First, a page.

News Release

Rope entanglement cause of low breeding rates in right whales

New findings show the severe impact of fishing gear entanglements on the survival of critically endangered North Atlantic right whales, with every injury from entanglements impacting population recovery

Peer-Reviewed Publication

Macquarie University

New findings show the severe impact of fishing gear entanglements on the survival of critically endangered North Atlantic right whales, with every injury from entanglements impacting population recovery.  

The study, led by Macquarie University marine science doctoral candidate Joshua Reed in collaboration with scientists at Ursinus College and Griffith University, was published in Proceedings B of the Royal Society on Wednesday 13 March 2024.  

Modelling of whale-sightings data shows when female right whales get tangled in ropes from lobster and crab pots, they are less likely to calve, potentially leading to extinction for this species. 

With only 360 North Atlantic right whales still alive, this is one of the world’s most endangered whale species, and its population has rapidly declined over the past decade.  

“Poor calving is one of the main factors behind the decline of North Atlantic right whales and, until now, the reason for these whales’ failure to calve wasn’t clear,” says Mr Reed. 

“This study makes it clear that all types of entanglement in fishing gear impact females’ ability to calve, helping address one of the big, outstanding questions for saving North Atlantic right whales.” 

Known as 'the urban whale' because they live in the waters off the heavily populated east coast of the USA and Canada, these whales pass millions of fishing ropes and hundreds of ships and boats on their migration each year.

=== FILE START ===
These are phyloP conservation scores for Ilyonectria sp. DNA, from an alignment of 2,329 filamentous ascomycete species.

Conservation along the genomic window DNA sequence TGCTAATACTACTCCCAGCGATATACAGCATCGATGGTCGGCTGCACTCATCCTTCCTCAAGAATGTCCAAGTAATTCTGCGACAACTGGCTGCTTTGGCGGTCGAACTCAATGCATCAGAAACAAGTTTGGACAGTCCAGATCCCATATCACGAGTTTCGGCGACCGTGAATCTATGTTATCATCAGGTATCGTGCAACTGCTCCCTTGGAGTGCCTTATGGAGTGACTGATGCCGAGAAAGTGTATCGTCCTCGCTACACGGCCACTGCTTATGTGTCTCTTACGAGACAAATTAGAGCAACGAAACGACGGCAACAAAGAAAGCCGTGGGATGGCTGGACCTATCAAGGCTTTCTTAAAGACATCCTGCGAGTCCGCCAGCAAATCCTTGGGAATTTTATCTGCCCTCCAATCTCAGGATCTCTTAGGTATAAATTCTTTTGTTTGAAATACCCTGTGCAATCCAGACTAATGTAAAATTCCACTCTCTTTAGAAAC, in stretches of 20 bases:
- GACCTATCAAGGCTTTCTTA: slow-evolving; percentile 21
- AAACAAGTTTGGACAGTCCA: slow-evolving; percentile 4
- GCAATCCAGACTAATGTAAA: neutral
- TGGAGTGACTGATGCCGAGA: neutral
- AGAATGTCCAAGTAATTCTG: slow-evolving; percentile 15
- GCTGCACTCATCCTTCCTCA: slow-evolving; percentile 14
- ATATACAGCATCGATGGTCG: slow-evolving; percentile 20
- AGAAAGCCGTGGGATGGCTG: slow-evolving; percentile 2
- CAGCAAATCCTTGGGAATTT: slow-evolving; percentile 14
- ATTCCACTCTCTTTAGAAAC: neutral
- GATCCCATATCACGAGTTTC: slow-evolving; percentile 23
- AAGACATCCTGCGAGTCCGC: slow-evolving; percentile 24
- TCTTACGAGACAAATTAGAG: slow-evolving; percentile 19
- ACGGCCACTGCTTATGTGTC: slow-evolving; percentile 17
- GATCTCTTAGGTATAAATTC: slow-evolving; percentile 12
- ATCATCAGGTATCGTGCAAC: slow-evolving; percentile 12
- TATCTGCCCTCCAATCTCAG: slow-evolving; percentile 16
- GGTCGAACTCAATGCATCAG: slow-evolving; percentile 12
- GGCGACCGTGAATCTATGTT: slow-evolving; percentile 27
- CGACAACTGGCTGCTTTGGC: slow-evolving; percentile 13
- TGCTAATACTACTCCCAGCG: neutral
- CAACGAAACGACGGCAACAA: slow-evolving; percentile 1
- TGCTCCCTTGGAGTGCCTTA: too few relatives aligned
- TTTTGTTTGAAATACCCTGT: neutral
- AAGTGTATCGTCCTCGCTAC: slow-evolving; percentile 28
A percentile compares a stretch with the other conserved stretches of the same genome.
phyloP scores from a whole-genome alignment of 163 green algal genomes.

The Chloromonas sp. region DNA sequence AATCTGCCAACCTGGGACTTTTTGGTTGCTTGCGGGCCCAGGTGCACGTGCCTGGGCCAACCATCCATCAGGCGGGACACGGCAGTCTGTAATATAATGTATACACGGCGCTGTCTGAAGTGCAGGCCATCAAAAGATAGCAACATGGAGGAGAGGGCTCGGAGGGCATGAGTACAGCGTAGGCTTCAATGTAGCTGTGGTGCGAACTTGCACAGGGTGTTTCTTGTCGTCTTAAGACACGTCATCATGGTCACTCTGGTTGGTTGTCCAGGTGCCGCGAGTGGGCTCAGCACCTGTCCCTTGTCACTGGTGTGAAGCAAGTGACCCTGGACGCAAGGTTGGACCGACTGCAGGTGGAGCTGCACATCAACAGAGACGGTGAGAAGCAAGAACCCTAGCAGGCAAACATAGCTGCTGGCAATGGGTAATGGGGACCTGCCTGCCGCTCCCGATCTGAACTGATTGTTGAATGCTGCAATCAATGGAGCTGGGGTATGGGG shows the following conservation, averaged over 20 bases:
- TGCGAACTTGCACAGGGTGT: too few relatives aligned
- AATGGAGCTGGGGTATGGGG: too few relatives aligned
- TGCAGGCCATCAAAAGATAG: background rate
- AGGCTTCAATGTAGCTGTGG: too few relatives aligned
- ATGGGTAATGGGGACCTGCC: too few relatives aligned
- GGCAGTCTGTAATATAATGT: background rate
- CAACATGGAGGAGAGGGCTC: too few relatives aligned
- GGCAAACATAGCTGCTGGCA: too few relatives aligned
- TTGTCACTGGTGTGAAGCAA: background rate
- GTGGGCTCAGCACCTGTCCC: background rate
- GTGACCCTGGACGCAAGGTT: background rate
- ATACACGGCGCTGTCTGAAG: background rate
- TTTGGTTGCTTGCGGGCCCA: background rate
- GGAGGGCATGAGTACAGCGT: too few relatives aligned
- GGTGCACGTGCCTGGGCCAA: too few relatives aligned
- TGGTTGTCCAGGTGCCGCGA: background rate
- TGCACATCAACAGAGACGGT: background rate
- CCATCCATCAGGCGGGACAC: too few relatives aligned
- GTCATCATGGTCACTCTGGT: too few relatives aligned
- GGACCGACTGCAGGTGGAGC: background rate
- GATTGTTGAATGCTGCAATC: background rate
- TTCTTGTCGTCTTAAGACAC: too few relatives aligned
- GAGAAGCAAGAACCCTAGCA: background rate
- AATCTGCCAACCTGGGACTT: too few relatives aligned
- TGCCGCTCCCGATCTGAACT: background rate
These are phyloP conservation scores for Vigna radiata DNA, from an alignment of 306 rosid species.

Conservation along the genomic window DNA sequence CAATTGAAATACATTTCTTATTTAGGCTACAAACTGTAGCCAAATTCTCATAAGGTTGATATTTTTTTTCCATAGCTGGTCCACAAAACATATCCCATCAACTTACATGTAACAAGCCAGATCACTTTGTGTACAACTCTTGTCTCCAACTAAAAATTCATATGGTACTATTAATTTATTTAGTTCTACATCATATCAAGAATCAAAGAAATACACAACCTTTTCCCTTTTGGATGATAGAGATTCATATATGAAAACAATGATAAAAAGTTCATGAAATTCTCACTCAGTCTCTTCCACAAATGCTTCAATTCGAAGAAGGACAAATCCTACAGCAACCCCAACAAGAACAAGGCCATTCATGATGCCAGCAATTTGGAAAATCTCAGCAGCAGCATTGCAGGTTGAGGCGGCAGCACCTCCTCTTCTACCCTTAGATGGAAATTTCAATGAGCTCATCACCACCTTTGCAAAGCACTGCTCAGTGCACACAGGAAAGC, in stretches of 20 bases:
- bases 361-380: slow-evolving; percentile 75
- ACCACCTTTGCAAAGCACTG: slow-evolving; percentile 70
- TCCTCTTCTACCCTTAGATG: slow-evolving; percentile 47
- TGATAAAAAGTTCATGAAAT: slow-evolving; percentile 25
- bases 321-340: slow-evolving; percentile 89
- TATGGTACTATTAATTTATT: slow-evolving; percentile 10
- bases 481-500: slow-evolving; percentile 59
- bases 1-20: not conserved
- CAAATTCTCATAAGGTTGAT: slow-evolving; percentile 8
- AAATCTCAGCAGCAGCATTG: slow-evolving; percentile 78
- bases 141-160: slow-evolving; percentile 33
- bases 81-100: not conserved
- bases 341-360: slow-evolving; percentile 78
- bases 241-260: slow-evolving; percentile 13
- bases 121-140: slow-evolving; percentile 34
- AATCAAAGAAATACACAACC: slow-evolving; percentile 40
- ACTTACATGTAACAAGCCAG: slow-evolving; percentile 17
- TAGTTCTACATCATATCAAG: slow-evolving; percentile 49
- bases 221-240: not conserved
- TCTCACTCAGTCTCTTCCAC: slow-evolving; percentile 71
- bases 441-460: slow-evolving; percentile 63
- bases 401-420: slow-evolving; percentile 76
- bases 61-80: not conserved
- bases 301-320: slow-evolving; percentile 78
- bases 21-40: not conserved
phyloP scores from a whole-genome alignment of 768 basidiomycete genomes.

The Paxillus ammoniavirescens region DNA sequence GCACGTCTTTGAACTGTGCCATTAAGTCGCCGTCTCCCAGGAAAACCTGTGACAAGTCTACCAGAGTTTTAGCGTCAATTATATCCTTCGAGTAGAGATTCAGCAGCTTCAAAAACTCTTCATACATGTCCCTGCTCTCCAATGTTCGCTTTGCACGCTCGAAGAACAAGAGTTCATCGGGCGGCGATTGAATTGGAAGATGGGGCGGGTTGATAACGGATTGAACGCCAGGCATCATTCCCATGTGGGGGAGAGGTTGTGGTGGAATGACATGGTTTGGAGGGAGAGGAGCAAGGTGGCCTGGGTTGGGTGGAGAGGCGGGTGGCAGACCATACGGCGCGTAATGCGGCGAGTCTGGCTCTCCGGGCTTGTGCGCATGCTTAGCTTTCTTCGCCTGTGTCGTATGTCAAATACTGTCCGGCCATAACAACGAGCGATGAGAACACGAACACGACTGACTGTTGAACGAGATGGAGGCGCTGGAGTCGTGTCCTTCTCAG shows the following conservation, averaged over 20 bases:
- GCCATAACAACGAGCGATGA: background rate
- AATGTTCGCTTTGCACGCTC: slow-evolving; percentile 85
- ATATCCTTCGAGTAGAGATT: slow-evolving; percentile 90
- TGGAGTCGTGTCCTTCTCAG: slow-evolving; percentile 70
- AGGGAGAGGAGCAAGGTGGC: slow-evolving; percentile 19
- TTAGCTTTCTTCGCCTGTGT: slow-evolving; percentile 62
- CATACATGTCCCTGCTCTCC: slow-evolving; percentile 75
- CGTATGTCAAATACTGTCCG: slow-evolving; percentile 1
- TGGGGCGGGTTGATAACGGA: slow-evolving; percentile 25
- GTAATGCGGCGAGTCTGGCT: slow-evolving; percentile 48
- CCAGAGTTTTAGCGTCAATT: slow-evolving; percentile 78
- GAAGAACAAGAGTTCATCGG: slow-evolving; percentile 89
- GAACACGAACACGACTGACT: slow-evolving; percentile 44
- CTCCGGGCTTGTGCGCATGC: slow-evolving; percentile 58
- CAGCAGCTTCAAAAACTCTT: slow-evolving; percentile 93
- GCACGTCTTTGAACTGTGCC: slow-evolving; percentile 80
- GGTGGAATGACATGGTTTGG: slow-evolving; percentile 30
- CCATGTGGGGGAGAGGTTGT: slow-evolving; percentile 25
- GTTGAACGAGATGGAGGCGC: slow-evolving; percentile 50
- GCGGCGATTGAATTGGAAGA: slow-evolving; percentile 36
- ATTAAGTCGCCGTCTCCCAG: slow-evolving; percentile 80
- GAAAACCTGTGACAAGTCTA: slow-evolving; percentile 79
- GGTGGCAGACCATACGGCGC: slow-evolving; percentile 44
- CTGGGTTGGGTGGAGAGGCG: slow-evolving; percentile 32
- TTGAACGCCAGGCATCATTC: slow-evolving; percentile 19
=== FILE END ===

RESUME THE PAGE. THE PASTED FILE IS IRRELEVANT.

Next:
Whales entangled in fishing gear often survive, and their injuries are classified as 'minor, 'moderate' or 'severe.'  

The researchers analysed 40 years of data on 199 female right whales together with known fishing-gear entanglements rated by severity, to calculate the impact of these encounters on whale reproduction.  

“This study makes clear that using value-laden terms such as ‘minor’, ‘moderate’ and ‘severe’ to describe the relative severity of scars from entanglements is inappropriate,” says co-author Honorary Professor Rob Harcourt, from Macquarie University’s School of Natural Sciences.  

“These terms lead to an unconscious assumption that ‘minor’ injuries aren’t important, when in fact they are.”  

The research showed pre-breeding age female whales that survive entanglements classed as ‘minor’ were the least likely to transition to breeding, with individuals in this class being 47 per cent less likely to breed than those that were not entangled.  

Co-author Assistant Professor Leslie New, a statistical ecologist from Ursinus College in Pennsylvania, USA, says the study’s methodology shows the power of these modelling tools to inform conservation.  


“Applying a standard technique in a new way, to a well-studied species, allows us to come up with a better understanding of how human impacts – in this instance, fishing entanglements – affect these female whales’ survival and reproduction,” she says. 

Co-author Dr Peter Corkeron from Griffith University says the research delivers the important message that all entanglements matter.  

“Weak rope is a technology now used to try to reduce the severity of entanglements, but it doesn’t change whether whales will get entangled,” he says.  

“This paper indicates rope technology won’t solve the problem of female right whales' poor calving. We need to get all rope out of the water, urgently, for this species to start to recover.” 

The findings show management actions toward recovery of the North Atlantic right whale must address both lethal and sub-lethal impacts of entanglements, regardless of severity classification, Mr Reed adds. 


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